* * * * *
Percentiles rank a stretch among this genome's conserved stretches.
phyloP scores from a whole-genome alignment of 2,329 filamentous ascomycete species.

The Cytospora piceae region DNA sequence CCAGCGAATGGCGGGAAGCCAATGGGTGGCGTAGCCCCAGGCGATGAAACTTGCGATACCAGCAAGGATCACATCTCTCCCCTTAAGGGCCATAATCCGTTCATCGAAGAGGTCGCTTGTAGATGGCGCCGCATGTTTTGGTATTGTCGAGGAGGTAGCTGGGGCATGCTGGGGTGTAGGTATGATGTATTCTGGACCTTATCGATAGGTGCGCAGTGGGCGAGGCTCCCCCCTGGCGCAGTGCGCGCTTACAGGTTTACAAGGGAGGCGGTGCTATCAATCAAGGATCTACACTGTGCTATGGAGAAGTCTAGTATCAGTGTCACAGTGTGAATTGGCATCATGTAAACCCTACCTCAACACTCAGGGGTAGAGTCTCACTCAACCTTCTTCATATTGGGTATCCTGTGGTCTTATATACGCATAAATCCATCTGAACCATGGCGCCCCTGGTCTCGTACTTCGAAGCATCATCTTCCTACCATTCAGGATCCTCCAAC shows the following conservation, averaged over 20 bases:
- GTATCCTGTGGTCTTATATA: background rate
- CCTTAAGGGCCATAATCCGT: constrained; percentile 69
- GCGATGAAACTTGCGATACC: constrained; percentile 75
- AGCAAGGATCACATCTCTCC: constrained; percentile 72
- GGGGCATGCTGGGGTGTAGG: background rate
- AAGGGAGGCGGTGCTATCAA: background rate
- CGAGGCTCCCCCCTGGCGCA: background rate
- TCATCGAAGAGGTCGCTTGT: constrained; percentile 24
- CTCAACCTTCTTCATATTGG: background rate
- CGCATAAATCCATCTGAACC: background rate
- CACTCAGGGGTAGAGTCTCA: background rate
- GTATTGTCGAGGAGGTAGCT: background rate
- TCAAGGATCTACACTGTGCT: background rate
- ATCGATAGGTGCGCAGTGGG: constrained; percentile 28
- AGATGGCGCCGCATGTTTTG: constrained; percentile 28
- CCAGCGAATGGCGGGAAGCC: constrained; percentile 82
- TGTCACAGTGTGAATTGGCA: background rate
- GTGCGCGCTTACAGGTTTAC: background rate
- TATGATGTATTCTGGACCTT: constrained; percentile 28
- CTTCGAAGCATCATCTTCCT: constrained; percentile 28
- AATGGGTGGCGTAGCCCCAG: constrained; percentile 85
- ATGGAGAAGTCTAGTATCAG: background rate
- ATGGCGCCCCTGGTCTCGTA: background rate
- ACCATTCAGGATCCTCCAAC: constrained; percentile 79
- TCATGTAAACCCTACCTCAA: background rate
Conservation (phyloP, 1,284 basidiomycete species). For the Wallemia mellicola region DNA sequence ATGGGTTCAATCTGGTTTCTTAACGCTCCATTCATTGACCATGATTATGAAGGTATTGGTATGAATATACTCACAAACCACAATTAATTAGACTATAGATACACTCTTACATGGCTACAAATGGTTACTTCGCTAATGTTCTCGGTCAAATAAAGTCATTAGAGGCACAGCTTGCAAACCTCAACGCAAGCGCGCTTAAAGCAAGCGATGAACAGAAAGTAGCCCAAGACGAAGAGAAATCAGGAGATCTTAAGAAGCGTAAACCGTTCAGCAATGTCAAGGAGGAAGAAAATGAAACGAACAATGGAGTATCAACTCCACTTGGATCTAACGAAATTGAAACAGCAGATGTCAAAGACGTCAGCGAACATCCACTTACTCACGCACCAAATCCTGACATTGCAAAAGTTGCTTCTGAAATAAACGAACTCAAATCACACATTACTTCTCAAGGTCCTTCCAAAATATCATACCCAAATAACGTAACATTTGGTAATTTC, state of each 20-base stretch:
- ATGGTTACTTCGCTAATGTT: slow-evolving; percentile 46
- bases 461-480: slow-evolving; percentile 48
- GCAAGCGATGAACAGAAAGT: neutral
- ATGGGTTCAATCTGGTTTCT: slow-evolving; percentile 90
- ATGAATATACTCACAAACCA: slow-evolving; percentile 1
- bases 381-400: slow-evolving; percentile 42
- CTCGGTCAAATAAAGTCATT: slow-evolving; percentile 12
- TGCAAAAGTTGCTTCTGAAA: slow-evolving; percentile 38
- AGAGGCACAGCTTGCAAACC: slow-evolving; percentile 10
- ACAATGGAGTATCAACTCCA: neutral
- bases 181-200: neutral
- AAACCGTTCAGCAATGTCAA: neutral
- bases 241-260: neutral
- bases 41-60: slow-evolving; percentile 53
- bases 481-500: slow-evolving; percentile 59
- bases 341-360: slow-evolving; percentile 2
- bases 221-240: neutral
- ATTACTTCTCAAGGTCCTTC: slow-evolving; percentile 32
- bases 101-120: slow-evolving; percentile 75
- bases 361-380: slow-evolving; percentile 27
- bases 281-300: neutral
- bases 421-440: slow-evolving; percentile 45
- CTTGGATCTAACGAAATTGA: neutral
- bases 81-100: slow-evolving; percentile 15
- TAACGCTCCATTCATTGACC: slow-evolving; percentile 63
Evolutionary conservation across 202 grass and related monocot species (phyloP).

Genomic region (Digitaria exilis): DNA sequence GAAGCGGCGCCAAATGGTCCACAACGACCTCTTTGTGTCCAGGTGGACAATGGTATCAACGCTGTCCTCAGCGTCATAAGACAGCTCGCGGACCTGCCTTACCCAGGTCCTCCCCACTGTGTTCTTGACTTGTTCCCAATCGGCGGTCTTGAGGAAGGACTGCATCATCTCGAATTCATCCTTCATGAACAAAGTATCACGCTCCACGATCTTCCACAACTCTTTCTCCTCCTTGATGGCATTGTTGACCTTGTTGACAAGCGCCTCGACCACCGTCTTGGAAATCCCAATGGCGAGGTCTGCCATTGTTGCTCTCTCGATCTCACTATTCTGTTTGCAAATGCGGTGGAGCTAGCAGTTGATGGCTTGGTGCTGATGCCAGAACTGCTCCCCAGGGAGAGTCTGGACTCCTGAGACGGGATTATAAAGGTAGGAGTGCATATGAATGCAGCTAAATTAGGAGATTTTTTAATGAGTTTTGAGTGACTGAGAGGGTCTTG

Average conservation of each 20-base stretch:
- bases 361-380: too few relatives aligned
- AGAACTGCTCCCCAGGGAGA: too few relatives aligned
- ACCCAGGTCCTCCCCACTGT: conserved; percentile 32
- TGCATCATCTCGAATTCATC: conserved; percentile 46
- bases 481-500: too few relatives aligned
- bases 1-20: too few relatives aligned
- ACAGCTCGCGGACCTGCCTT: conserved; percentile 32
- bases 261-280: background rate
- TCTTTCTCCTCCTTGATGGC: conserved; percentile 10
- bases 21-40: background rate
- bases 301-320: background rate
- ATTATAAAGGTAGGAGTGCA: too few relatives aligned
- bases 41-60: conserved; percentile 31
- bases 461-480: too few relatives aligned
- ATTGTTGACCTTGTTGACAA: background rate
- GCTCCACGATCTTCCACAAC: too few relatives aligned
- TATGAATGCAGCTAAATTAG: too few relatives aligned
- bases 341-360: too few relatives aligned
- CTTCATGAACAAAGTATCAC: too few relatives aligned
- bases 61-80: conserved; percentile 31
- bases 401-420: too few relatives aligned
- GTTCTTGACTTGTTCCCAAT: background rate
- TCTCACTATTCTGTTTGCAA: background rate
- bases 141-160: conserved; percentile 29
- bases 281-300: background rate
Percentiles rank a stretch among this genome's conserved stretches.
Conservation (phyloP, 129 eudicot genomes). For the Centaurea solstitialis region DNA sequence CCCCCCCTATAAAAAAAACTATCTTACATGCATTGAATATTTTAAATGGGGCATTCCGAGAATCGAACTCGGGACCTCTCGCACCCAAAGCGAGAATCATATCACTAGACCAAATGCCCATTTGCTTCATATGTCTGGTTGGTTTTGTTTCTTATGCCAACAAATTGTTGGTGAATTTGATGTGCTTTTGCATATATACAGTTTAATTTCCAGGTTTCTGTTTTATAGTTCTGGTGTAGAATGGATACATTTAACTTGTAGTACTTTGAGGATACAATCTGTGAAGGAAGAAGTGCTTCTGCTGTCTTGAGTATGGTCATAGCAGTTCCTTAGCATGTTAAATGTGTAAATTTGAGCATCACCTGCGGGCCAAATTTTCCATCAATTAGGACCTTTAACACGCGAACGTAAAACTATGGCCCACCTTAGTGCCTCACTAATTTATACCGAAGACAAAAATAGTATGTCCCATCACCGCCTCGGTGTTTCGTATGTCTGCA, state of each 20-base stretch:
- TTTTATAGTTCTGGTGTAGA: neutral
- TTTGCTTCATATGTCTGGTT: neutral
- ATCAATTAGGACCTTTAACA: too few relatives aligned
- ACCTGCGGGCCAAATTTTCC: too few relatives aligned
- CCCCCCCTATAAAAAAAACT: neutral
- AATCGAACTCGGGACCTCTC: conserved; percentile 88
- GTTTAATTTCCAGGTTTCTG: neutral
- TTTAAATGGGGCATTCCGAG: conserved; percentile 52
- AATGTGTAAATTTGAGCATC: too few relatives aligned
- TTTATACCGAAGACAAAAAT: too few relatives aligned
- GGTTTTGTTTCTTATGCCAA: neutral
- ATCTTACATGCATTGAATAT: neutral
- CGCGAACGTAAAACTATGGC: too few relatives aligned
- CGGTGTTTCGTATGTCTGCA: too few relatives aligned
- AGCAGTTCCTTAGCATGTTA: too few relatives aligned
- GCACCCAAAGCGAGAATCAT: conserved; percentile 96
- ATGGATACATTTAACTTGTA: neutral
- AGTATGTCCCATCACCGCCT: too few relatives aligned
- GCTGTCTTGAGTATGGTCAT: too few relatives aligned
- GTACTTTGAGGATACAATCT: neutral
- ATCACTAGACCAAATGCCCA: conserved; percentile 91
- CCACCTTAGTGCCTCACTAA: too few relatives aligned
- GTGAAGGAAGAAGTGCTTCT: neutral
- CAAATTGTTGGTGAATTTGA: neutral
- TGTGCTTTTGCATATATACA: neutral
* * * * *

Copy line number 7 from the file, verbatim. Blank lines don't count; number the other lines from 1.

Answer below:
- AGCAAGGATCACATCTCTCC: constrained; percentile 72